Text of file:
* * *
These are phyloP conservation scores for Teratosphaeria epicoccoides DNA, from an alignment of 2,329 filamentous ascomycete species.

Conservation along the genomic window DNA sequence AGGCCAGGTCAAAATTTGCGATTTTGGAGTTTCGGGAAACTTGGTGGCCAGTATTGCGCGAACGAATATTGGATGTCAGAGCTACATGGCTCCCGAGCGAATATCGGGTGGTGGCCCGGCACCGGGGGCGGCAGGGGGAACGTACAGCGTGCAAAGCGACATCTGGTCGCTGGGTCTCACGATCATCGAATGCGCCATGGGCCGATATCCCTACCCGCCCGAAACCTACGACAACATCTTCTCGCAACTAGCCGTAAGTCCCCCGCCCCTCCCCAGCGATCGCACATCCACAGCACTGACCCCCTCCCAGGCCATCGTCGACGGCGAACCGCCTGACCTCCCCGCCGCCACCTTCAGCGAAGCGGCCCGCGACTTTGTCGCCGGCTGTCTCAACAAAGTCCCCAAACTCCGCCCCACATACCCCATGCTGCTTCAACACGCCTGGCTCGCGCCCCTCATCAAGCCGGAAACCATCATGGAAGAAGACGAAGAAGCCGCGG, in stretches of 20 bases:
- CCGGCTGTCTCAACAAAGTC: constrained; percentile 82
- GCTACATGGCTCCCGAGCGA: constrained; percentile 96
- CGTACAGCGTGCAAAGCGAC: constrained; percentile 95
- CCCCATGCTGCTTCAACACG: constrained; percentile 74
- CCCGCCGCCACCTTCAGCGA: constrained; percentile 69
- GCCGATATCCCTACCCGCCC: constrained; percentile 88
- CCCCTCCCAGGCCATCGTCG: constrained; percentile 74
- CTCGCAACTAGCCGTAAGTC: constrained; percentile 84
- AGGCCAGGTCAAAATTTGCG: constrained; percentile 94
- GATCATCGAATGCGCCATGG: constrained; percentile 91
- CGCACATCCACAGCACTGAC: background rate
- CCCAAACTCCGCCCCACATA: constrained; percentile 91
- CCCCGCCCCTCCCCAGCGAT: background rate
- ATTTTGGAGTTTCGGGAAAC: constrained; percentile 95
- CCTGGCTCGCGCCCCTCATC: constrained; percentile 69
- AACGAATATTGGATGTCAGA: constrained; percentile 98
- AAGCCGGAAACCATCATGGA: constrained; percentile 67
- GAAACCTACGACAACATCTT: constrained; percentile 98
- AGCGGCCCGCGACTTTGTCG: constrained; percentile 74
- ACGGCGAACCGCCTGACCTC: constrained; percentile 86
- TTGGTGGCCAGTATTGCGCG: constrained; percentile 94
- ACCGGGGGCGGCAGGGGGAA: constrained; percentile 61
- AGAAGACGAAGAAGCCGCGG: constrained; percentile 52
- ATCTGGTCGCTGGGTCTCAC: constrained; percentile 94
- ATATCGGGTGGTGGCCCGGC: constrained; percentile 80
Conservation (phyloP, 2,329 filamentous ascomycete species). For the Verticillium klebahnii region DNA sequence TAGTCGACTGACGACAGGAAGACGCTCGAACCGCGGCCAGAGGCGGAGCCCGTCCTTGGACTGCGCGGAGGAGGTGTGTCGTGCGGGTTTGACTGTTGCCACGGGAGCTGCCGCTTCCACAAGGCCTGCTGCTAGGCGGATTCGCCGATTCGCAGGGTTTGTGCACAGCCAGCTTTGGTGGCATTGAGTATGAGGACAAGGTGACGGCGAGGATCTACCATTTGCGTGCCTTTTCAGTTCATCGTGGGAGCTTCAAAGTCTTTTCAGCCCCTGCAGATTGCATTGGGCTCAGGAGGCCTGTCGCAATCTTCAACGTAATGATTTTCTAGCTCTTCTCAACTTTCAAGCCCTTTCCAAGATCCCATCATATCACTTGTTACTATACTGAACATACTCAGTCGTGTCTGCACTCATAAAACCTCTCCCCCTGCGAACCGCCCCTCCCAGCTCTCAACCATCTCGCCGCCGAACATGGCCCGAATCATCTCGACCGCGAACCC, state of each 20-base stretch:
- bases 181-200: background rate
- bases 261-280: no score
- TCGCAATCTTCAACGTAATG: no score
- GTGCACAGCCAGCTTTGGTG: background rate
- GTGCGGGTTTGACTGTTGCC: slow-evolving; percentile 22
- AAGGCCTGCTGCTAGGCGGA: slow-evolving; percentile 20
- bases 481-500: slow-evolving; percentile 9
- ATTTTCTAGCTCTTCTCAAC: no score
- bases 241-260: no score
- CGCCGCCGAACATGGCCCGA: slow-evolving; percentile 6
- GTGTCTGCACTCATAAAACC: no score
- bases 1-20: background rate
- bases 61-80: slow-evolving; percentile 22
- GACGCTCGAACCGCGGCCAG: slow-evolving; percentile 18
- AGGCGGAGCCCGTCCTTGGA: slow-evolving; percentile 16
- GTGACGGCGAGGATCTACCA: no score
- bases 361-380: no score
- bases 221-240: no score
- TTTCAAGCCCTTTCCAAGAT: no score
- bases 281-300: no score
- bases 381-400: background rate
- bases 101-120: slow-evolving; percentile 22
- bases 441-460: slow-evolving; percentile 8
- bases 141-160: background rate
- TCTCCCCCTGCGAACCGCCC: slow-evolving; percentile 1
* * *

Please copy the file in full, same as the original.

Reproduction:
These are phyloP conservation scores for Teratosphaeria epicoccoides DNA, from an alignment of 2,329 filamentous ascomycete species.

Conservation along the genomic window DNA sequence AGGCCAGGTCAAAATTTGCGATTTTGGAGTTTCGGGAAACTTGGTGGCCAGTATTGCGCGAACGAATATTGGATGTCAGAGCTACATGGCTCCCGAGCGAATATCGGGTGGTGGCCCGGCACCGGGGGCGGCAGGGGGAACGTACAGCGTGCAAAGCGACATCTGGTCGCTGGGTCTCACGATCATCGAATGCGCCATGGGCCGATATCCCTACCCGCCCGAAACCTACGACAACATCTTCTCGCAACTAGCCGTAAGTCCCCCGCCCCTCCCCAGCGATCGCACATCCACAGCACTGACCCCCTCCCAGGCCATCGTCGACGGCGAACCGCCTGACCTCCCCGCCGCCACCTTCAGCGAAGCGGCCCGCGACTTTGTCGCCGGCTGTCTCAACAAAGTCCCCAAACTCCGCCCCACATACCCCATGCTGCTTCAACACGCCTGGCTCGCGCCCCTCATCAAGCCGGAAACCATCATGGAAGAAGACGAAGAAGCCGCGG, in stretches of 20 bases:
- CCGGCTGTCTCAACAAAGTC: constrained; percentile 82
- GCTACATGGCTCCCGAGCGA: constrained; percentile 96
- CGTACAGCGTGCAAAGCGAC: constrained; percentile 95
- CCCCATGCTGCTTCAACACG: constrained; percentile 74
- CCCGCCGCCACCTTCAGCGA: constrained; percentile 69
- GCCGATATCCCTACCCGCCC: constrained; percentile 88
- CCCCTCCCAGGCCATCGTCG: constrained; percentile 74
- CTCGCAACTAGCCGTAAGTC: constrained; percentile 84
- AGGCCAGGTCAAAATTTGCG: constrained; percentile 94
- GATCATCGAATGCGCCATGG: constrained; percentile 91
- CGCACATCCACAGCACTGAC: background rate
- CCCAAACTCCGCCCCACATA: constrained; percentile 91
- CCCCGCCCCTCCCCAGCGAT: background rate
- ATTTTGGAGTTTCGGGAAAC: constrained; percentile 95
- CCTGGCTCGCGCCCCTCATC: constrained; percentile 69
- AACGAATATTGGATGTCAGA: constrained; percentile 98
- AAGCCGGAAACCATCATGGA: constrained; percentile 67
- GAAACCTACGACAACATCTT: constrained; percentile 98
- AGCGGCCCGCGACTTTGTCG: constrained; percentile 74
- ACGGCGAACCGCCTGACCTC: constrained; percentile 86
- TTGGTGGCCAGTATTGCGCG: constrained; percentile 94
- ACCGGGGGCGGCAGGGGGAA: constrained; percentile 61
- AGAAGACGAAGAAGCCGCGG: constrained; percentile 52
- ATCTGGTCGCTGGGTCTCAC: constrained; percentile 94
- ATATCGGGTGGTGGCCCGGC: constrained; percentile 80
Conservation (phyloP, 2,329 filamentous ascomycete species). For the Verticillium klebahnii region DNA sequence TAGTCGACTGACGACAGGAAGACGCTCGAACCGCGGCCAGAGGCGGAGCCCGTCCTTGGACTGCGCGGAGGAGGTGTGTCGTGCGGGTTTGACTGTTGCCACGGGAGCTGCCGCTTCCACAAGGCCTGCTGCTAGGCGGATTCGCCGATTCGCAGGGTTTGTGCACAGCCAGCTTTGGTGGCATTGAGTATGAGGACAAGGTGACGGCGAGGATCTACCATTTGCGTGCCTTTTCAGTTCATCGTGGGAGCTTCAAAGTCTTTTCAGCCCCTGCAGATTGCATTGGGCTCAGGAGGCCTGTCGCAATCTTCAACGTAATGATTTTCTAGCTCTTCTCAACTTTCAAGCCCTTTCCAAGATCCCATCATATCACTTGTTACTATACTGAACATACTCAGTCGTGTCTGCACTCATAAAACCTCTCCCCCTGCGAACCGCCCCTCCCAGCTCTCAACCATCTCGCCGCCGAACATGGCCCGAATCATCTCGACCGCGAACCC, state of each 20-base stretch:
- bases 181-200: background rate
- bases 261-280: no score
- TCGCAATCTTCAACGTAATG: no score
- GTGCACAGCCAGCTTTGGTG: background rate
- GTGCGGGTTTGACTGTTGCC: slow-evolving; percentile 22
- AAGGCCTGCTGCTAGGCGGA: slow-evolving; percentile 20
- bases 481-500: slow-evolving; percentile 9
- ATTTTCTAGCTCTTCTCAAC: no score
- bases 241-260: no score
- CGCCGCCGAACATGGCCCGA: slow-evolving; percentile 6
- GTGTCTGCACTCATAAAACC: no score
- bases 1-20: background rate
- bases 61-80: slow-evolving; percentile 22
- GACGCTCGAACCGCGGCCAG: slow-evolving; percentile 18
- AGGCGGAGCCCGTCCTTGGA: slow-evolving; percentile 16
- GTGACGGCGAGGATCTACCA: no score
- bases 361-380: no score
- bases 221-240: no score
- TTTCAAGCCCTTTCCAAGAT: no score
- bases 281-300: no score
- bases 381-400: background rate
- bases 101-120: slow-evolving; percentile 22
- bases 441-460: slow-evolving; percentile 8
- bases 141-160: background rate
- TCTCCCCCTGCGAACCGCCC: slow-evolving; percentile 1